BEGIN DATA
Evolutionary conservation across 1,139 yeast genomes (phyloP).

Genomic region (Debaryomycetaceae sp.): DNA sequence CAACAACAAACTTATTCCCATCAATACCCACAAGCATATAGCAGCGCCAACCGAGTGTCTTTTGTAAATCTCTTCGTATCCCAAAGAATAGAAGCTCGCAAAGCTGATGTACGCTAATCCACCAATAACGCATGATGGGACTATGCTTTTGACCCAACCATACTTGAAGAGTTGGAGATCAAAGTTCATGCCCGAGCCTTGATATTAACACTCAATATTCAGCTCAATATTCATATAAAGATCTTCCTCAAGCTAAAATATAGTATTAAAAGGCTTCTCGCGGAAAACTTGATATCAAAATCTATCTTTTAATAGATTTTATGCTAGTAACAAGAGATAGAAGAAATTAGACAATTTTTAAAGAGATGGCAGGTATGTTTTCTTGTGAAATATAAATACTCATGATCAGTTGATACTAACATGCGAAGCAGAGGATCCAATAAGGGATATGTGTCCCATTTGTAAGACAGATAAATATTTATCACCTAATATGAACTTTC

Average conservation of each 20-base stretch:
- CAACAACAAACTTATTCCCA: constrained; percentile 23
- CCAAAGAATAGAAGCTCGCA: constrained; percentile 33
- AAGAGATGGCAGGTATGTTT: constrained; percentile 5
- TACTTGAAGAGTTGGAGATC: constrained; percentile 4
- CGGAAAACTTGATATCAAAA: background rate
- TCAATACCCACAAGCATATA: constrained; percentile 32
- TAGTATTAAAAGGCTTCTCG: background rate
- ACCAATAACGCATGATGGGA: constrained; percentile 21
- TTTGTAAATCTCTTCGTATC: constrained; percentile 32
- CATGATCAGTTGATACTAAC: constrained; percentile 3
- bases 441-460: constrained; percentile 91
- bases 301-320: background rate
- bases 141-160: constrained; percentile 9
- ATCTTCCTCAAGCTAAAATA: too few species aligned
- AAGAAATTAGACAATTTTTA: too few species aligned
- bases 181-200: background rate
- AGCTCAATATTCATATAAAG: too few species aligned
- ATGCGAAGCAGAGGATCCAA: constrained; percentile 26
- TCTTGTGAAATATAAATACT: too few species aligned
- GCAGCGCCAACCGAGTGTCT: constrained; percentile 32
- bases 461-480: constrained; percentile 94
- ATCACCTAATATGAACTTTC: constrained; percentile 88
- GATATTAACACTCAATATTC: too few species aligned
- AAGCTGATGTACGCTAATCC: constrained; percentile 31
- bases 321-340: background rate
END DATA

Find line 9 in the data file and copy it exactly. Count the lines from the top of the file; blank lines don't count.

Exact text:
- TCAATACCCACAAGCATATA: constrained; percentile 32